Steady Eddies – These guys should give a good account of themselves and are good additions to your lineup.
|Odds To Win +13000|
|While the world number 41 hasn’t set the world alight this season, he seems overpriced to win this. He has made steady progress in all three events this season, so he is heading in the right direction. While he doesn’t have the best track record in this tournament, he did place seventh here in 2014. He is the type of player who is either brilliant or shockingly bad. There appears to be no in-between with Ryan Palmer. However, if he’s on it and we catch him right then, he could be an excellent addition to any fantasy roster. His approach game is solid, and it has to be, as let’s face it, he doesn’t have the greatest putting stats, does he?|
Long Shots – These gentlemen will complete a lineup if you’re on a budget but could spring one of two surprises.
|Odds To Win +20000|
|Clark is consistently one of the biggest hitters on Tour, which means he is always a player worth having on the longer courses. However, this season he appears to be adding some consistency to his all-around game, possibly as he matures as a golfer. He has only played here once, which was last year, and he had a torrid time. However, I believe he is a better golfer one year on, and he has added accuracy off the tee as well as length. He averages 325 yards off the tee, which gives him a head start on almost half of the holes on most courses. His approach play won’t be the best, but it has never had to be superb given the distance he finds off the tee. However, it is improving, and his wedge game is pretty decent too.|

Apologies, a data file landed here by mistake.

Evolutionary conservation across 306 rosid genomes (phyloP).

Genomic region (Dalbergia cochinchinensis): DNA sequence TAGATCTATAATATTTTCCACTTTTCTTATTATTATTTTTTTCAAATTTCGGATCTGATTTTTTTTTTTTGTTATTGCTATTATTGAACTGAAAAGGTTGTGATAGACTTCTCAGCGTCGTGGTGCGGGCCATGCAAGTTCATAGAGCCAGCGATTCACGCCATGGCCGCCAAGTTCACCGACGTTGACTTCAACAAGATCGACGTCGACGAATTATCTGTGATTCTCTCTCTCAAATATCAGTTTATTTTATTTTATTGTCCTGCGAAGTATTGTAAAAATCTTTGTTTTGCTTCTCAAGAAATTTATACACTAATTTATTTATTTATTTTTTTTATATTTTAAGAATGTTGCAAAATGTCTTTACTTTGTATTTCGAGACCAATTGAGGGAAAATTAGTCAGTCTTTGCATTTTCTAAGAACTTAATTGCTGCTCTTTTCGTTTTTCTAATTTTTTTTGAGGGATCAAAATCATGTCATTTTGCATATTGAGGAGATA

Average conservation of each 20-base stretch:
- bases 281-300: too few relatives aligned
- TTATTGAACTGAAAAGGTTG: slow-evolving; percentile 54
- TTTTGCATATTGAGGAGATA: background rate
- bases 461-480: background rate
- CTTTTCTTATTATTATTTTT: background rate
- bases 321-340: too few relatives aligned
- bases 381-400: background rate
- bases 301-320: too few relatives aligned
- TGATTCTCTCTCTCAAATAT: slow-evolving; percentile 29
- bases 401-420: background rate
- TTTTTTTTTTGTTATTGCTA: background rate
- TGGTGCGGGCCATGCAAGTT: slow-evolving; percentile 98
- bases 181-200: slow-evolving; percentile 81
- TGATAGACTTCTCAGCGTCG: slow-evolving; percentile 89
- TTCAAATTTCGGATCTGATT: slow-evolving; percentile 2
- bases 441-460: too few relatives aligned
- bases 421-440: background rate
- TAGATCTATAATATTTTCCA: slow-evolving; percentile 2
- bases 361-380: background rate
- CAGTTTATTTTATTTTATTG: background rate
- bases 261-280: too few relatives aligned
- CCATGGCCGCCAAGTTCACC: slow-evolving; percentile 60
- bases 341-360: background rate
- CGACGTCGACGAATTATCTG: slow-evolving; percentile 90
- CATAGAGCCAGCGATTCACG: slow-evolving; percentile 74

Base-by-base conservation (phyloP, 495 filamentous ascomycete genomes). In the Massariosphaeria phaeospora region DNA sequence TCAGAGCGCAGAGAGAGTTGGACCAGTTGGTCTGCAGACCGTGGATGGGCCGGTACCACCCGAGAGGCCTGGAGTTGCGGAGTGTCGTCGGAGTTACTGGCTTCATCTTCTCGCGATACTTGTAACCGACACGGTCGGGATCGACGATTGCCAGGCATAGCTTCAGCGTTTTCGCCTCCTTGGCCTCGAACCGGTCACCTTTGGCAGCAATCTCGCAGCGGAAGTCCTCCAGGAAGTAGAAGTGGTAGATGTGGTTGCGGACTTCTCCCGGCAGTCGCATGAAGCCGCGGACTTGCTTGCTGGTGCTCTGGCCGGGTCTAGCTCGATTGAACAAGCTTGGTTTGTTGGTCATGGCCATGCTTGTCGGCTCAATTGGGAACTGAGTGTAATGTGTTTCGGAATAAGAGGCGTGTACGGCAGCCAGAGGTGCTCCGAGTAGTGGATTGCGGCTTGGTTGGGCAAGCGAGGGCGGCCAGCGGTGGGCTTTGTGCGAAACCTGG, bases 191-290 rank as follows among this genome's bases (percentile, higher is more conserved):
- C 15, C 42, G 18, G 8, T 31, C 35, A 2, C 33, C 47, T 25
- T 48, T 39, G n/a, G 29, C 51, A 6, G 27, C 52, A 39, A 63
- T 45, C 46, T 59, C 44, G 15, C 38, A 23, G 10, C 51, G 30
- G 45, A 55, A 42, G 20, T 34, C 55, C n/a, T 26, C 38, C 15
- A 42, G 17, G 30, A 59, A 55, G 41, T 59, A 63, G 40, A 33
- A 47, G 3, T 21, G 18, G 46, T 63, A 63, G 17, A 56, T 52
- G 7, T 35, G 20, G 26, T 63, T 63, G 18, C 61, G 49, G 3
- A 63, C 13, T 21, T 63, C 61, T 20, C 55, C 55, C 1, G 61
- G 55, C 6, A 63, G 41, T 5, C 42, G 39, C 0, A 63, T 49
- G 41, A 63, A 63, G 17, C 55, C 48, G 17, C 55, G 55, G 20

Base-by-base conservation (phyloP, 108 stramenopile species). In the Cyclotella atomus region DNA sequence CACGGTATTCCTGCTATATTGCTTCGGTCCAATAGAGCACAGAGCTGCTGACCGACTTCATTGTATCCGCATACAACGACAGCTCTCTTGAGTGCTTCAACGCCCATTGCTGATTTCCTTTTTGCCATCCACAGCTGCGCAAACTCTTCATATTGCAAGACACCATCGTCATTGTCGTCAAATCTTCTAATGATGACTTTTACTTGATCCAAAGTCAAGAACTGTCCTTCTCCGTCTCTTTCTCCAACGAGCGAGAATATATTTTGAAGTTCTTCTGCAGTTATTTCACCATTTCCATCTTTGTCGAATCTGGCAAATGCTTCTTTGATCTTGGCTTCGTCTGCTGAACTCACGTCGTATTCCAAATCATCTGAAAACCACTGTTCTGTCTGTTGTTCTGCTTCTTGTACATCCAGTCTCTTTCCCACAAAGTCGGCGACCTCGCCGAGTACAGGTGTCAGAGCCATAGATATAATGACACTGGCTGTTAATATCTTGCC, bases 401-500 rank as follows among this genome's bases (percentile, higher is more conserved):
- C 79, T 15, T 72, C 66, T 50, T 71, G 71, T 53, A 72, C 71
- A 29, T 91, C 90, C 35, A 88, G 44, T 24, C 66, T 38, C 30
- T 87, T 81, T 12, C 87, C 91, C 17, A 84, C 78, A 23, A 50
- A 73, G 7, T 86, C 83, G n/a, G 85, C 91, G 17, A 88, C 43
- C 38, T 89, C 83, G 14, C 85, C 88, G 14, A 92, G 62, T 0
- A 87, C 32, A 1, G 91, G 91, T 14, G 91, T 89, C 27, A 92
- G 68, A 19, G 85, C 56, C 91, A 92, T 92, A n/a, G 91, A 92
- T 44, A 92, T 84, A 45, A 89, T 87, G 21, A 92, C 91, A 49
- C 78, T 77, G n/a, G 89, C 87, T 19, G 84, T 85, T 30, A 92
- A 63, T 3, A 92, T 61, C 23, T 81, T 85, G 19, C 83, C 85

|Odds To Win +30000|
|After a steady start to the season, Bramlett has fallen short in recent weeks and missed the cut in his previous three events. However, when you look at his stats for the season, it’s hard to see why he is failing so badly. He can hit the ball a long way, yes he isn’t always the most accurate, but his approach game can certainly get him out of a tough spot. You could say he needs to improve finishing holes off, which could come down to his game management. By this, I mean he needs to make better decisions at crucial times. This usually improves with experience.|